Posts Tagged ‘behavior women’

05
Jun

Dracula Essay

Bram Stoker’s novel Dracula is one of the most popular literature pieces of the Victorian age, which gives a picture of changing social values in the mixed plot of reality and mystics, where good and evil are found not in personal traits of the characters but have real personifications. The story which tells personal tragedy of an evil embodiment count Dracula starts in the Carpethian mountains of Transilvania (in Romania) and later the actions move to London of Victorian age. Originally, Stoker’s “Dracula” is a tale of love.
It is a story of love, where love is high above the mortality and death. At the same time it is a novel about the struggle of treachery and sacrifice in the name of love. Count Dracula is ready to do anything to return the love he lost, any remedy is normal for him. The reader observes him as a personification of a complete and absolute “evil”. Count Dracula is guided by the power of love, which is considered to be a “supreme” virtue. He is lead by the intention to love, originally, a good intention, but he is ready to destroy anything with his army of vampires on his way. Stroker wrote more than a story of horror, as Dracula is a story about good and evil, love and hatred. Stroker reveals the world as a strong intercoupling of the evil and the good and their constant fight against each other. He writes a story about a “creature-person” who is full of pain and loneliness and who has no chance to change the way of living. It becomes a story of an “ever bleeding soul”. This understanding is very close to the very essence of the book, but still contains subjective opinions. But on the hand with describing personal experiences and problems Dracula gives a more wider picture on the Victorian society in general: its morals, ethics, values and norms. The relations of the characters in Dracula reveal the nature and the manner of relations of representatives of the upper classes on the hand with relations of men and women. The novel “Dracula” also reveals the psychological nature of Victorian age society: the transformation of traditional values which referred to sexual relations, marriage, love and motherhood to the more liberal relations dictated by the need of time. Even though that Victorian England was considered to be one of the most open and liberal societies in 19th century Europe, there existed a number of contradictions of new gains of democratic freedoms with conservative tradition in social relations. The role of women in upper classes and in middle class remained to be pretty much similar to earlier times, there existed a taboo on sexual relations before marriage, and the behavior of women was pretty much regulated. The norms of Victorian society had strict regulations for women: woman had to personify virtues. Woman could be either a virgin who embodied purity and innocence or a wife and mother, loyal to her husband and attentive to children. There was no any other option and if the woman didn’t belong to any of these two she was regarded as a whore, and was blamed by society.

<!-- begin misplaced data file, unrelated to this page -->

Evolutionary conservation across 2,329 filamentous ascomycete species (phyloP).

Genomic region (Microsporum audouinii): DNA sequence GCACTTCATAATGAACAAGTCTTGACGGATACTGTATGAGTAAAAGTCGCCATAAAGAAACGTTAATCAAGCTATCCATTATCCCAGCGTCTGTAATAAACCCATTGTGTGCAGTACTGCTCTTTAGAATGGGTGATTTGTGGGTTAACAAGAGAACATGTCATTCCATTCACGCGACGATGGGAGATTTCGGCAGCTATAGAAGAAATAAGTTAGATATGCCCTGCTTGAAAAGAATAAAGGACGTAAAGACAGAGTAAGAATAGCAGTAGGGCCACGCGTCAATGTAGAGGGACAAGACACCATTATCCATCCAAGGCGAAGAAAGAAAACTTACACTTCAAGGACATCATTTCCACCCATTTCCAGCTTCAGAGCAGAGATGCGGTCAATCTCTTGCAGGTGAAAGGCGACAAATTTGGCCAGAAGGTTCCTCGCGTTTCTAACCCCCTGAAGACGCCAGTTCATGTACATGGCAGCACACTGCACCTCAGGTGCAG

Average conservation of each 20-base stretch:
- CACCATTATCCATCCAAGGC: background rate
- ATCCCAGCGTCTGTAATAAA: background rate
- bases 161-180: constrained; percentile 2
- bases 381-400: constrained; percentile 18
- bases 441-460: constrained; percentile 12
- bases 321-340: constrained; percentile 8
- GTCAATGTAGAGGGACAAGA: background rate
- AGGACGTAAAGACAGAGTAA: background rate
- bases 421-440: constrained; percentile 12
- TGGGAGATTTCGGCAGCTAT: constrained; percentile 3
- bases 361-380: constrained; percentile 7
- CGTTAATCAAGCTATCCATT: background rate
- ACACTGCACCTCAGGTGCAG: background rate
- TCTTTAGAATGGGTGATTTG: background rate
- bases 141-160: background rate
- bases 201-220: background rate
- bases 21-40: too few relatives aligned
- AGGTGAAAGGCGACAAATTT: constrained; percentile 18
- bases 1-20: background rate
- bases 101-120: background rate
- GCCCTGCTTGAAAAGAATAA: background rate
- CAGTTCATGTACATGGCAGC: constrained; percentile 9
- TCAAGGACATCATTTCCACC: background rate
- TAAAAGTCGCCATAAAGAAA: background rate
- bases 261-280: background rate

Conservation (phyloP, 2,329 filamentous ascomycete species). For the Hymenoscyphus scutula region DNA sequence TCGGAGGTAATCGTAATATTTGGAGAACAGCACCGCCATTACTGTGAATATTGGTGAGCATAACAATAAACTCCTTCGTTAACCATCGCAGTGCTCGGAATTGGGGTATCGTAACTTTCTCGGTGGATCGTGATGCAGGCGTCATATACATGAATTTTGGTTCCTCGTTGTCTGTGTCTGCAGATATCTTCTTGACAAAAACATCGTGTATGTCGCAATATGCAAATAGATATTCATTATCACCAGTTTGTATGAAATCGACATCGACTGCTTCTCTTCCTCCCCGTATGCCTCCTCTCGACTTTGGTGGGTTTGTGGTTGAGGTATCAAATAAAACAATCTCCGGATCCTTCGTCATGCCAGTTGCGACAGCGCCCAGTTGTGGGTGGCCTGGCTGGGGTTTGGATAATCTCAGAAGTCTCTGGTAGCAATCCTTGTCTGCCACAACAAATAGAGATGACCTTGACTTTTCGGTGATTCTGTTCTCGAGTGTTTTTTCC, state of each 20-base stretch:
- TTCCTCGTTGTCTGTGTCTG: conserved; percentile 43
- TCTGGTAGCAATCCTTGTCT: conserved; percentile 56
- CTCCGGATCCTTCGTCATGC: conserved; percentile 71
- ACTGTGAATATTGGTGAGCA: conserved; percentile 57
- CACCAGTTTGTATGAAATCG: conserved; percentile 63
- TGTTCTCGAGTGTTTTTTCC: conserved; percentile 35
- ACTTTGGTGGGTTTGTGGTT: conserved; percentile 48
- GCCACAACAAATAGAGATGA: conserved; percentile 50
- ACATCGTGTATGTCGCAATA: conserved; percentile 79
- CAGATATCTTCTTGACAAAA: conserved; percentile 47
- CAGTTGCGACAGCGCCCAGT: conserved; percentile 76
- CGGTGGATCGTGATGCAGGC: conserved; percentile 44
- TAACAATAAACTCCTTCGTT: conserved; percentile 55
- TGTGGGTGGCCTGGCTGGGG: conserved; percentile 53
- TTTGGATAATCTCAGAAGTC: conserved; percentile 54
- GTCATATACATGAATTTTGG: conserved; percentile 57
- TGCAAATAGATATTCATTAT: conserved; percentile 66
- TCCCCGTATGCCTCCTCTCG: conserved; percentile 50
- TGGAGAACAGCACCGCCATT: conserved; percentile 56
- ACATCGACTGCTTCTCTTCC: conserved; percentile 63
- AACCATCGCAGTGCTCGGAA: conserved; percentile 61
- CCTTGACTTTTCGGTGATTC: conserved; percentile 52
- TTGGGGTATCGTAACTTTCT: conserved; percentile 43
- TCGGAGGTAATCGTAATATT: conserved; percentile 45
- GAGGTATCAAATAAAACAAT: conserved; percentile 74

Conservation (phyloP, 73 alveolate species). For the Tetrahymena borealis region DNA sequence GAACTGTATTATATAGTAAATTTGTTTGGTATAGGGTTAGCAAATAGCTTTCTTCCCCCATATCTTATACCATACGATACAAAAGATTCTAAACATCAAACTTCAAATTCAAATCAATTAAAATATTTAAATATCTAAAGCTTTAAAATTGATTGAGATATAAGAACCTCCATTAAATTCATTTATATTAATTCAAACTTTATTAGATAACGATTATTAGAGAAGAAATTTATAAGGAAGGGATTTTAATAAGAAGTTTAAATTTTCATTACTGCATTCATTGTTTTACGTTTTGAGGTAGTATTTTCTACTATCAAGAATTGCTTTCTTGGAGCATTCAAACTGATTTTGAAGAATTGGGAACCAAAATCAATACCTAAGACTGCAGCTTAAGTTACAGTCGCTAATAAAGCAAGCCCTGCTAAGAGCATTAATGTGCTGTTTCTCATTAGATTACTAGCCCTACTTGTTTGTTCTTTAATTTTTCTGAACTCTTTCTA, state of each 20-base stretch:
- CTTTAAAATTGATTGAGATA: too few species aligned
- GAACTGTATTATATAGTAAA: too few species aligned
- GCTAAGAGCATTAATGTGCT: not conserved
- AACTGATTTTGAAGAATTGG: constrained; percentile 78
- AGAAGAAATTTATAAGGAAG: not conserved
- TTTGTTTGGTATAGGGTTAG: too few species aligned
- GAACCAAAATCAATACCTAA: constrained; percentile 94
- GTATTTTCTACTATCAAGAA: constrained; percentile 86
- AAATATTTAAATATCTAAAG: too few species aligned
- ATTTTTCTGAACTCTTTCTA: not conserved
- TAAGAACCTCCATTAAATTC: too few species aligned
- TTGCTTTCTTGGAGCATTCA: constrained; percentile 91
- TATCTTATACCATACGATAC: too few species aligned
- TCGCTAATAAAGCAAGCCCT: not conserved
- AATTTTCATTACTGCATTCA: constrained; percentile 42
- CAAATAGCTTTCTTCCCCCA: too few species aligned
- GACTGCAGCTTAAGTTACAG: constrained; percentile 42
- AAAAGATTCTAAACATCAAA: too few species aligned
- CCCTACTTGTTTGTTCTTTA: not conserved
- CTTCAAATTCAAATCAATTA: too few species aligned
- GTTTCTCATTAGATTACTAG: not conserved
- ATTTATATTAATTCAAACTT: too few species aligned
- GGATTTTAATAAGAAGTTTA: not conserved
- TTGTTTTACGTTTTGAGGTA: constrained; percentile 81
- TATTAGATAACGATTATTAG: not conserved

But as we observe in the story these values were not stationary and there existed a shift towards the sexual liberation and more freedom in sexual relations.


The topic of sexuality is the central one in the fight of good with evil in Stoker’s Dracula, as we see how the magic of Dracula influences the behavior of women, turning them into those who seek sexual desire and intimacy with men. Dracula uses the conservative morals of Victorian age in fulfilling his dirty plans of turning people into embodiment of evils and vampires. Sexual relations with unknown women were regarded to be banned in the Victorian age and any sort of sexual desires and experiments mainly existed in the thoughts of people and in the fantasies. The human sexuality which was restricted by social norms made people vulnerable to the evil of Dracula and vampires as most of them couldn’t control their behavior in the situation when women suggested them sexual affairs. These are the words Harker describes one of the three Dracula vampires: